Representatives of two rebel groups from Sudan’s Darfur region attending a peace meeting with the Sudanese government to try to end the humanitarian crisis in the region left the Ethiopian capital on Sunday after the talks failed to take off.
“We are going back home because on our part, we have given the message of the Darfur people. We did not walk out. We have consulted with mediators until the last minute,” rebel Justice and Equality Movement (JEM) coordinator Ahmad Tagud Lisan told reporters.
Even though the rebels claim not to have walked out, the Sudanese goverment’s representatives were the only ones left sitting at the negotiating table, a Sudanese official told reporters.
Rebels walked out
The Darfur Justice and Equality Movement signed a deal with the Free Lions Movement of eastern Sudan in the Eritrean capital Asmara on Thursday to keep waging war on Khartoum and unify their military, political and information efforts, al-Sahafa daily said.
Despite efforts by the African Union (AU) and the UN, the two sides have only sat down together once during this latest initiative, on Thursday, when the encounter degenerated into a prolonged shouting match.
An AU source also said JEM leader Khalil Ibrahim had also demanded AU chairman Alpha Umar Kunari to move the venue of any future talks to another African country, or to Europe.
According to the AU and the UN, the negotiations did not make headway, primarily due to the rebels demading that their conditions for negotiations be met first.
Rebels have been insistent their demands must be met before starting negotiations with Khartoum.
Special UN envoy Muhammad Sahnun said on Saturday the southern-based rebel groups, Sudan Liberation Movement/Army (SLM/A) and Justice and Equality Movement (JEM) had refused to enter into direct negotiations since Thursday, unless their six preconditions were fully met.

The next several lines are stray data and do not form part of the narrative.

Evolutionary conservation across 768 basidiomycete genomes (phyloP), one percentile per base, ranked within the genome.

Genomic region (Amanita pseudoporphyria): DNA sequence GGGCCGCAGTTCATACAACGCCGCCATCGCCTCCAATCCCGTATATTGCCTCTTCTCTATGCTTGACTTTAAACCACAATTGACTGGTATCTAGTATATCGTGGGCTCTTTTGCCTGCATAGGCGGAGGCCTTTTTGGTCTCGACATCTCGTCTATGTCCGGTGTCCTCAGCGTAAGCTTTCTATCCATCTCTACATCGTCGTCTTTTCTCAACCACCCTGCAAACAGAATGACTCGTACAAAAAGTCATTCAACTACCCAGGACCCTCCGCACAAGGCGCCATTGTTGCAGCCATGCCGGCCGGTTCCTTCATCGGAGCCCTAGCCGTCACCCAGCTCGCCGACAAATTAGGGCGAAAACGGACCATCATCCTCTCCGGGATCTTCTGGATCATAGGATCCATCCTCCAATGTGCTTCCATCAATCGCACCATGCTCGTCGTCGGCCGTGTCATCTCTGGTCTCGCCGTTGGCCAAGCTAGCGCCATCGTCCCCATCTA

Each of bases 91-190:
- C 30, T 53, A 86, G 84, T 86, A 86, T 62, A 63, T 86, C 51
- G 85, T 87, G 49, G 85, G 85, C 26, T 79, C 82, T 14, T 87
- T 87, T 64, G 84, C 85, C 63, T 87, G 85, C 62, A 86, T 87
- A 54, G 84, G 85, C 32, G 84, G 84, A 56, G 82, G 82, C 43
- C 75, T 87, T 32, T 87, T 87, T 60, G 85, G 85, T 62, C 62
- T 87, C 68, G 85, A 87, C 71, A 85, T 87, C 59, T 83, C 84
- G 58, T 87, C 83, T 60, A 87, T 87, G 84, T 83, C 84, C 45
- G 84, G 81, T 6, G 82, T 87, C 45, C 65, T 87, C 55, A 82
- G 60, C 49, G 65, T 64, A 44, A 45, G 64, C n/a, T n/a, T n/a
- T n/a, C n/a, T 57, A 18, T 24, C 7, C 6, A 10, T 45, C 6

“The rebels refused any negotiation, unless their demands are implemented”
The first condition is that the Sudanese government should disarm the Janjawid.
The other conditions are: provide access for an inquiry into crimes against humanity; bring those who allegedly committed those crimes to justice; allow unimpeded humanitarian access; free so-called prisoners of war, rebels and other detainees; and set a neutral venue for future talks.
Sudan’s government, facing worldwide pressure over the worsening humanitarian situation in Darfur, says it is prepared to discuss the demands as part of peace talks, but not as a prerequisite for those talks.
“The rebels refused any negotiation, unless their demands are implemented,” Sahnun told reporters in Addis Ababa, as mediators shuttled between the two sides, trying to breathe life into the nearly-doomed meeting.
Confidence building measures
“We have decided to work on the confidence-building process and to issue a statement on this meeting, which is over, but separate consultations will continue throughout the day,” Sahnun added.
“We’ll stay here overnight and then leave (for home),” Ahmad Tugud Lisan, told reporters after meeting AU mediators in
Lisan said rebel officials would hold a courtesy meeting with AU Commission chairman, Alpha Umar Kunari, the top civil servant of the 53-nation body, before leaving.
Fighting in Darfur has created an
A Sudanese official who refused to be named has told Aljazeera the Darfur issue is being turned into a race issue by the media, when in essence it is a land issue between nomads and subsistence farmers in the region.
Rebels from the south have been exploiting the situation by fuelling the violence in an attempt to get other rebels released and at the same time to embarrass Sudan, he added.
Looming health crisis
The official has also mentioned that everyone is prepared to negotiate, including the Janjawid, but blamed the rebels for refusing to carry on.
Neither of the rebel groups SLA nor JEM, has met government delegates since Kunari launched the latest attempt to restart Darfur’s fragile peace process at AU headquarters in Addis Ababa on Thursday.
Meanwhile, aid agencies warned on Friday that the onset of rains had severely hampered efforts to help thousands of displaced people in Darfur and across the border in Chad.
The World Health Organisation (WHO) has also warned that a major health catastrophe could erupt in Darfur if the necessary funds and supplies were not made available to fight disease and malnutrition by the international community.